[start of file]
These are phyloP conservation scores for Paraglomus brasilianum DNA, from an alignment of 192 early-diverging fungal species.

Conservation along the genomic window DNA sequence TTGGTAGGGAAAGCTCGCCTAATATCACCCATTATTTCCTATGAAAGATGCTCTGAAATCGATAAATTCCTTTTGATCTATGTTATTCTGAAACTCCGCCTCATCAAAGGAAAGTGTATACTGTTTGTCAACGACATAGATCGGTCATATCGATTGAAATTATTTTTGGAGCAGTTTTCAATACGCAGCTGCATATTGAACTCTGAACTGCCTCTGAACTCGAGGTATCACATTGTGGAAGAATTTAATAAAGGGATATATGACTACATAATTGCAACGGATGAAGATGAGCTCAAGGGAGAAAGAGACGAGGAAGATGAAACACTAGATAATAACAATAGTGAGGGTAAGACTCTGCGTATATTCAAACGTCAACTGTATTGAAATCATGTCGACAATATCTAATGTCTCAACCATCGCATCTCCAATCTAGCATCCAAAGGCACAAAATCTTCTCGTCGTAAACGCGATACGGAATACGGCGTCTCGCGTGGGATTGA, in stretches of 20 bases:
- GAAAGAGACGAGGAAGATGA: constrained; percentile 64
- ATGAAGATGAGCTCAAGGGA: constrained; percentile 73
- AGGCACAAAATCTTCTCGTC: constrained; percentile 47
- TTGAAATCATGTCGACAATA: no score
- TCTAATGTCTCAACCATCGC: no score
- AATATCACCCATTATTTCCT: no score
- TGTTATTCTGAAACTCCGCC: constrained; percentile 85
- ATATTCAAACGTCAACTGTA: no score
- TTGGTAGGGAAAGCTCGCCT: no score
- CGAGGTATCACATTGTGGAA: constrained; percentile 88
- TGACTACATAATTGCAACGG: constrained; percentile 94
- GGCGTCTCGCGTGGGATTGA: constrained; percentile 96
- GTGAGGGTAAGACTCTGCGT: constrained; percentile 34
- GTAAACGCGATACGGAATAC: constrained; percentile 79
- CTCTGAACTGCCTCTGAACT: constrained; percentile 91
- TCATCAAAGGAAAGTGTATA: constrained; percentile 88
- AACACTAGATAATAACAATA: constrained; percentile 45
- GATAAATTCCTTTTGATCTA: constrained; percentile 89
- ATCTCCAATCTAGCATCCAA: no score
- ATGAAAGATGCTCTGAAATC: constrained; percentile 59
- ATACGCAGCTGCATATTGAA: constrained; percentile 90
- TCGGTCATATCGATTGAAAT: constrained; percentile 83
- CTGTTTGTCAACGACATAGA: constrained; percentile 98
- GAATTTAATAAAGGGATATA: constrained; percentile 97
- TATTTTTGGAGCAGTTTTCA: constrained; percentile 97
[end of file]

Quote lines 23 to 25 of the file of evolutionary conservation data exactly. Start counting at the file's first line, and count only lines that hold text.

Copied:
- ATACGCAGCTGCATATTGAA: constrained; percentile 90
- TCGGTCATATCGATTGAAAT: constrained; percentile 83
- CTGTTTGTCAACGACATAGA: constrained; percentile 98